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COLUMN ONE : A Floating Tide of Trouble? : In China, up to 70 million people are on the move. They roam between their rural homes and big cities, offering cheap labor. Police say they also bring crime and social ills.


BEIJING — Police recently awakened residents of the large concrete Yue He apartment complex on the eastern edge of Beijing to show them photographs of the battered face of a young woman who had been found dead, and presumed murdered, in the nearby Tong Hui canal.

The woman was too badly beaten to be identified. But since no family members had come forward to report her missing or claim her body, the police concluded that she was part of the wave of displaced rural Chinese--known colloquially as the "blind flow" people--who have filtered by the millions into major cities in recent years.

At a time when other aspects of the Chinese economy are booming, this huge internal migratory population, estimated at 50 million to 70 million, is evidence of the growing disparity between rural and urban economies. With incomes in the cities 2 1/2 times what they are in the countryside, rural Chinese are racing to urban areas, confronting the government with a new and potentially volatile challenge.

On one hand, the incoming migration of willing workers provides the cities with an instant labor pool to build the skyscrapers and highways engendered by the booming economy. The flood of cheap labor is the key to the success of Shenzhen, in Guangdong province, and the other economic miracle cities in the south.

On the other hand, these immigrants in their own land, bearing their possessions in checkered cloth bundles and staring with childlike wonder at the tall, new buildings of the cities, bring with them all the social problems inherent in any large uprooting of peoples, including poverty, unemployment and, increasingly, say police officials, crime.

According to Liu Yida, a journalist with the newspaper Beijing Wanbao who has written several articles on crime committed by migrants, the dead woman found in the filthy canal was the fifth murder this year of an unidentified victim, almost certainly a migrant.

Although the migrants account for less than 10% of Beijing's population, police officials blame them for 47% of crimes reported during the last three months.

"The population surges have placed enormous pressures on housing and services, creating the latent possibility of instability in the cities," said Jonathan D. Pollack, China specialist with the RAND Corp., a Santa Monica-based think tank. Along with speculation about political succession after the death of ailing 89-year-old leader Deng Xiaoping, the massive wave of internal migration is one of the biggest issues being studied by scholars of contemporary China.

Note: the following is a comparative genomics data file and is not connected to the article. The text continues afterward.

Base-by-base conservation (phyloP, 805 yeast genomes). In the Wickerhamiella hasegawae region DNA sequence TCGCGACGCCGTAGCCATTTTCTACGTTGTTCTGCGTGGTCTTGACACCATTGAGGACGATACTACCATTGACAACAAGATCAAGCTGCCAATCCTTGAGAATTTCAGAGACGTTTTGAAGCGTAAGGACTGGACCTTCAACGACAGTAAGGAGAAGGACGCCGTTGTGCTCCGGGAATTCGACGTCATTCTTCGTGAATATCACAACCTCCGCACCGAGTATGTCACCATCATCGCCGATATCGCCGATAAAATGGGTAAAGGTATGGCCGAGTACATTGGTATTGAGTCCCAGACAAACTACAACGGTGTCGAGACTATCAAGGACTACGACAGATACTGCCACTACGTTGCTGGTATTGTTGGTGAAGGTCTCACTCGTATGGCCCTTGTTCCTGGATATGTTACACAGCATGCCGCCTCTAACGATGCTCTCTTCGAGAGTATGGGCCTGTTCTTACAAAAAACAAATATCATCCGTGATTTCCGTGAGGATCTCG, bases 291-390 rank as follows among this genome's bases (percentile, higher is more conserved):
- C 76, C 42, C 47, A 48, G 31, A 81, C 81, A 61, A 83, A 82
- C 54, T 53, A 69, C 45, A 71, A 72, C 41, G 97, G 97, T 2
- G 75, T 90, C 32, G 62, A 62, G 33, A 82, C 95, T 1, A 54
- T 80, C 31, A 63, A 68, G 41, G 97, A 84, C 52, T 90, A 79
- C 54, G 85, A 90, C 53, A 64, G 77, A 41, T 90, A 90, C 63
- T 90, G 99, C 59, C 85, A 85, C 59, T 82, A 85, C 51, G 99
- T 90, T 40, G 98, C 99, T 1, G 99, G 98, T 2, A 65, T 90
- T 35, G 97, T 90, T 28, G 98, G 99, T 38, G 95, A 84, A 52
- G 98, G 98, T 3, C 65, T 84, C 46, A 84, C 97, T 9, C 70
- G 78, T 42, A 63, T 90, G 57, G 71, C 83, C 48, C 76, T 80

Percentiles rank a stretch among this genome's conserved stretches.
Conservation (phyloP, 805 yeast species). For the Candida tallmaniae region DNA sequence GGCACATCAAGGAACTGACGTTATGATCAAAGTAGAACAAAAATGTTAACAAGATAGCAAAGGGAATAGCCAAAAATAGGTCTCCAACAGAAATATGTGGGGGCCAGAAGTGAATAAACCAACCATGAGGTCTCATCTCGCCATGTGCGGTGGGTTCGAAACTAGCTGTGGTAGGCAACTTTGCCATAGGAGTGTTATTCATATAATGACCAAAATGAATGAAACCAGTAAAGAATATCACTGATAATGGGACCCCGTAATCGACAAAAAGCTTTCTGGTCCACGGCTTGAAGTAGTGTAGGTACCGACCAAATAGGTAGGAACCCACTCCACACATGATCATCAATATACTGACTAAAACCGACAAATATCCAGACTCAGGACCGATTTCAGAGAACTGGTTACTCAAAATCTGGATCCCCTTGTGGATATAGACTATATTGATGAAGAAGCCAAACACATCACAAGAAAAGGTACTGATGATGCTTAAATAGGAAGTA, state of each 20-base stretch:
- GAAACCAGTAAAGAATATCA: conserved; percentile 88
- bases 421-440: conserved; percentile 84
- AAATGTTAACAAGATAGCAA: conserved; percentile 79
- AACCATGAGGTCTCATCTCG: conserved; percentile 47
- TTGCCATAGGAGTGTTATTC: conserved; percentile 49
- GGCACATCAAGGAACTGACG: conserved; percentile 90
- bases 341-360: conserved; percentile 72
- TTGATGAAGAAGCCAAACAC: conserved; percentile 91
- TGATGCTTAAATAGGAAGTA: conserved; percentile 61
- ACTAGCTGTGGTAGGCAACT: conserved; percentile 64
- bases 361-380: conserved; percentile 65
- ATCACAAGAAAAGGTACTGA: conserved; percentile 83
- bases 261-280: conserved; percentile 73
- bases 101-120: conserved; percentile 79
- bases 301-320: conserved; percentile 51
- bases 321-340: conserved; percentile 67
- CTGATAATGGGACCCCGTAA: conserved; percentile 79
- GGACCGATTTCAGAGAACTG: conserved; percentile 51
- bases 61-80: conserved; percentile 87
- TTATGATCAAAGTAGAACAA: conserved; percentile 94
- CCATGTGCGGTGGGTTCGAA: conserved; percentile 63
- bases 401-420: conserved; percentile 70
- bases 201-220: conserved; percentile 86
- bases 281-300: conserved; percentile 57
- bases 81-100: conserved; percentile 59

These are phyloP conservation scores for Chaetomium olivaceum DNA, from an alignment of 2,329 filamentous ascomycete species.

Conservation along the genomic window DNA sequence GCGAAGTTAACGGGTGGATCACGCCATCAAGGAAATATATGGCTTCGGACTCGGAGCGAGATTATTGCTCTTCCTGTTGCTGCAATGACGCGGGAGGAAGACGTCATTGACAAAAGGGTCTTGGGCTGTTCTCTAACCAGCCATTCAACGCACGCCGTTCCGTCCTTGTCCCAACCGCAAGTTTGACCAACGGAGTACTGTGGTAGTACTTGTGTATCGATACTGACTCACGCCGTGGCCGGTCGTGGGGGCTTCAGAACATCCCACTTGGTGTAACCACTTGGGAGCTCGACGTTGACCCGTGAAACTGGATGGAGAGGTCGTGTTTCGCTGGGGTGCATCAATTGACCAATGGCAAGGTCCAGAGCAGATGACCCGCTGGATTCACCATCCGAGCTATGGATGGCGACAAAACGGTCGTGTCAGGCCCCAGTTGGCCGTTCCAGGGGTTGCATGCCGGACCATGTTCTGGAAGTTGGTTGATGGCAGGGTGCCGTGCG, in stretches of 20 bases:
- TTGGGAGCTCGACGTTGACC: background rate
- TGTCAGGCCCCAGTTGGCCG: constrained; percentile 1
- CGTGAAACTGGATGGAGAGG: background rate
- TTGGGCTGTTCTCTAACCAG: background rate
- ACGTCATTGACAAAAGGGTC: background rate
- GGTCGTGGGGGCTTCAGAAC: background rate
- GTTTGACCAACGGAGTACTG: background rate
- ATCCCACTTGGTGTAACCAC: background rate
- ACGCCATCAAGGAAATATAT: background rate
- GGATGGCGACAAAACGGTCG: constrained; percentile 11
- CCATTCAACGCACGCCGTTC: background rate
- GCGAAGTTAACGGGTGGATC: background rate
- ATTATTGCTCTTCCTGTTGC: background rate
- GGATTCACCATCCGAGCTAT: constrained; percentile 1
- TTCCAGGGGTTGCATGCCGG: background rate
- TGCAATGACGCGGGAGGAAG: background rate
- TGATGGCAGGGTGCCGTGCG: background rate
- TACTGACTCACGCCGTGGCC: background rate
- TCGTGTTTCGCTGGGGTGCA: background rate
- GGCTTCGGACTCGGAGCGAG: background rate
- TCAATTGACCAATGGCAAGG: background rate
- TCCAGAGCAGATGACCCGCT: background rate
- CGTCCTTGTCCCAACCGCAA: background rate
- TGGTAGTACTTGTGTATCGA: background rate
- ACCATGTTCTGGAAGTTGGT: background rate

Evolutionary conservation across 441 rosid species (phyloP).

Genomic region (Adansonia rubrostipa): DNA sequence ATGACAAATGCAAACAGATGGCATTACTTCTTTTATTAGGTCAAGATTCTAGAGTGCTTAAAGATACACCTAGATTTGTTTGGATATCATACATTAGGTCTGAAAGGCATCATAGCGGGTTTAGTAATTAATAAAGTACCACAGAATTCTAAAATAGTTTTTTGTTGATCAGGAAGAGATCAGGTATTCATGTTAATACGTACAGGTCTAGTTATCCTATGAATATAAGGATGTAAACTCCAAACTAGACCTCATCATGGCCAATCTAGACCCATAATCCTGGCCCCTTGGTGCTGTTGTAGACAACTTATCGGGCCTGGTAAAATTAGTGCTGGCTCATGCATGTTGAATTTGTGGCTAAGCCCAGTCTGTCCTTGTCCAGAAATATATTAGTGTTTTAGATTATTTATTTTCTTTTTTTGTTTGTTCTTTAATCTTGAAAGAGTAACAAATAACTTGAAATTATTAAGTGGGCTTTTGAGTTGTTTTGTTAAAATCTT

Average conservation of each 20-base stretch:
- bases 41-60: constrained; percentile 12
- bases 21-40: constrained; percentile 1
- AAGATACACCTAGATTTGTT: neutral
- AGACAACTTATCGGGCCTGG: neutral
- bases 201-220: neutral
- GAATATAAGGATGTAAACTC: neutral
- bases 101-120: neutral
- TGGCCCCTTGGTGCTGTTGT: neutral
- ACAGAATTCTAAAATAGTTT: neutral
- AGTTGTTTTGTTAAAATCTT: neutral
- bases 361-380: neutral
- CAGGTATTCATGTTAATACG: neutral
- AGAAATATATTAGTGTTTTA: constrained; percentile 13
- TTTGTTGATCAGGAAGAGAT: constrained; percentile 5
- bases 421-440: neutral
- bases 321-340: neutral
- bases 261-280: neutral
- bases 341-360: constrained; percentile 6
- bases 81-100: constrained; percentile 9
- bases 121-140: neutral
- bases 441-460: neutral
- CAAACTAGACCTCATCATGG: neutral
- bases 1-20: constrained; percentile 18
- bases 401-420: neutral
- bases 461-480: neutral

As a result of the internal migration, the government, which used to severely restrict travel for its 1.2 billion citizens, is suddenly confronted with a poor, unskilled, highly mobile population equivalent in size to that of France or Germany. Not since World War II, when invading Japanese troops created waves of refugees fleeing south from Manchuria and the north China plain, have so many Chinese been on the road.

In Beijing alone, officials say, the floating population is over 1.5 million, mainly displaced farm workers from the impoverished neighboring provinces of Hebei, Henan and Anhui. Other major cities, Shanghai and Guangzhou, are each estimated to have more than 1 million internal migrants.

City dwellers have come to depend on the "blind flow" people to clean their houses, sweep their streets and serve them jian bing pancakes and bean curd juice for breakfast from sidewalk stalls. But they also complain bitterly that the migrants jam the subways, disrupt traffic and, worst of all, commit increasingly violent crimes on their once-peaceful streets.

Articles in the state-controlled press say the percentage of crimes committed by the floating population has increased steadily over the last five years.

"According to a police survey," Liu, 36, wrote in his popular evening newspaper, favored by commuters, "22.5% of the criminals caught in 1990" were migrants. "The percentage rose to 30% in 1991 and reached 37% in 1992. It soared to over 43% during the first three months of 1993."

Since then, Liu said in a recent interview, the number has risen to more than 47%.

Some scholars of China suggest that the percentages supplied by police may be exaggerated, part of an effort to explain a general increase of urban crime.

"One way Chinese authorities try to explain away problems is to try to blame the problems on outsiders," said Marc Eichen, a professor at Hunter College in New York City who has studied the internal migration problem.

Beijing-based diplomats and researchers, however, say they tend to believe police figures on migrant crime.

Some of the crimes, at least by American standards, are relatively innocuous. One migrant gang, said journalist Liu, specializes in stealing manhole covers, which they melt down and resell as scrap metal. But some neighborhoods with large migrant populations have become so dangerous that residents have formed citizen protection patrols.

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